Europe's Capital of Capitals
Much of Europe is unique in that most countries are sovereign states forced to play nice with each other under the guise of the European Union.
And as the seat of the European Union, Brussels is the capital of capitals. Now I understand the headquarters of the European Union is actually Starsbourg, France but that’s more of a legal point than one in practice. The committees meet in Brussels and that is where decisions are made. So it was a place I felt I had to visit.
What struck me immediately getting off the train from Amsterdam were two things. One, everybody spoke French. Comment allez-vous, monsieur?
Second, there were significantly more black people in Belgium than the Netherlands. Which makes sense given Belgium’s involvement in the Congo. The two are obvious in retrospect yet it struck me as a novel experience in “Europe,” meaning someplace that was actually out of my comfort zone.
But much ado about small observations, let’s quickly address the main point about Brussels: the food is incredible. Think about it. Brussels has a solid claim on waffles, chocolate, and fries.
One of the more popular waffle shops I patroned was called Maison Dandoy. Locals and tourists alike are always present waiting to grab a bite of its famous delicacy. Mind you, it was 89 degrees at the time so hardly a pleasant wait for anybody. It ended up all being worth it because the waffle was the best I’ve had in my life. If you go, I do recommend the Brussels-style waffle over the Liege style.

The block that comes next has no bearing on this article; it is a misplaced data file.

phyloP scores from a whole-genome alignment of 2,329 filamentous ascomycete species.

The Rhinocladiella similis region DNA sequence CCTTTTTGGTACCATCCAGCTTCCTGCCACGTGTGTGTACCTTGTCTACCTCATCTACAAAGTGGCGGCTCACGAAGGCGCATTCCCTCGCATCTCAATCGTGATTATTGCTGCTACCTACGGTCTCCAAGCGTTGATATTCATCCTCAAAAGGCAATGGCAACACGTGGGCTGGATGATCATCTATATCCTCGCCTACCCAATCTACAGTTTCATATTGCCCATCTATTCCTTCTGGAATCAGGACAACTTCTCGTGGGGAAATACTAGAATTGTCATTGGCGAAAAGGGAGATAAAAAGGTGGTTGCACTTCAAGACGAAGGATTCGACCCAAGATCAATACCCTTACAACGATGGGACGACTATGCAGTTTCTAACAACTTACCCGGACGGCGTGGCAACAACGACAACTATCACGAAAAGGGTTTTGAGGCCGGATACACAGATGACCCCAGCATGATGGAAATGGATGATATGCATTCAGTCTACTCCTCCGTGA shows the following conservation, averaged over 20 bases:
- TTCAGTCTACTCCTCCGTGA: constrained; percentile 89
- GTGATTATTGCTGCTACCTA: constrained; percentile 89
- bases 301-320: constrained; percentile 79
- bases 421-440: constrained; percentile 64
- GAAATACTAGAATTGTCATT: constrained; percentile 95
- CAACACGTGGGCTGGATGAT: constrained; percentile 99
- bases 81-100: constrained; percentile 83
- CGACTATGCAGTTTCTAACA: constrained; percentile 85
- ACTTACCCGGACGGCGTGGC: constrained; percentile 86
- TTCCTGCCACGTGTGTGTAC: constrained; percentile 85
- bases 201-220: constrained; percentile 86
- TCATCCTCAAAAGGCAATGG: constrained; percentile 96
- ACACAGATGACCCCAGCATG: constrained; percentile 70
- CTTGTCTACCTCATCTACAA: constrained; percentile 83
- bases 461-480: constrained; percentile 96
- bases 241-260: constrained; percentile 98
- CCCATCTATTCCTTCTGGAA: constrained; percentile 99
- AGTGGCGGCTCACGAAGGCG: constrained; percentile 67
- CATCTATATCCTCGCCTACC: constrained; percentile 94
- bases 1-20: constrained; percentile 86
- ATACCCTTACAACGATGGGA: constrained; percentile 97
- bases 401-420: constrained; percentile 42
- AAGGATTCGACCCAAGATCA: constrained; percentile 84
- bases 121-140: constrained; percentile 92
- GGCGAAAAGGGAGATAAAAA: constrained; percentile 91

Fries were equally notable in the tourism scene. Streetside shops selling fries were numerous. They consistently had tourists lined up to make an order. What I enjoyed about the fries was how crispy they were. Friends know me as somewhat of a picky fries eater and I was left impressed.
I have less to remark on chocolates. They’re not my cup of tea. When asking about places to buy chocolate, I was told by locals that the Cote d’Or brand was one the top choices among locals. That’s what I ended up gifting my host in Amsterdam as “Belgian chocolate”. Well turns out Cote d’Or is a mass-produced chocolate and can be found in the local Albert Heijn grocery stores back in the Netherlands. I wasn’t wrong but count it as a fail on my part!
Beyond food, Brussels the city wasn’t particularly special. There is a central square that doubles as the core of its old town. It’s called the Grand-Place and serves as the tourist hub of the city. Buildings in this plaza reflect the baroque architecture during the country’s kingdom. At night, the city will project a light show onto the buildings. Pictures of the Grand-Place below.
As for Manneken Pis, I found it to be highly overwhelming. The statue is viewed as a major symbol of Brussels but it’s pretty small in real life. Just imagine a crowd of tourists standing around an unassuming street corner fountain and you get the idea.
The sunny weather meant I had plenty of time to check out the city. I’ve included some more photos of Brussels below for your viewing pleasure.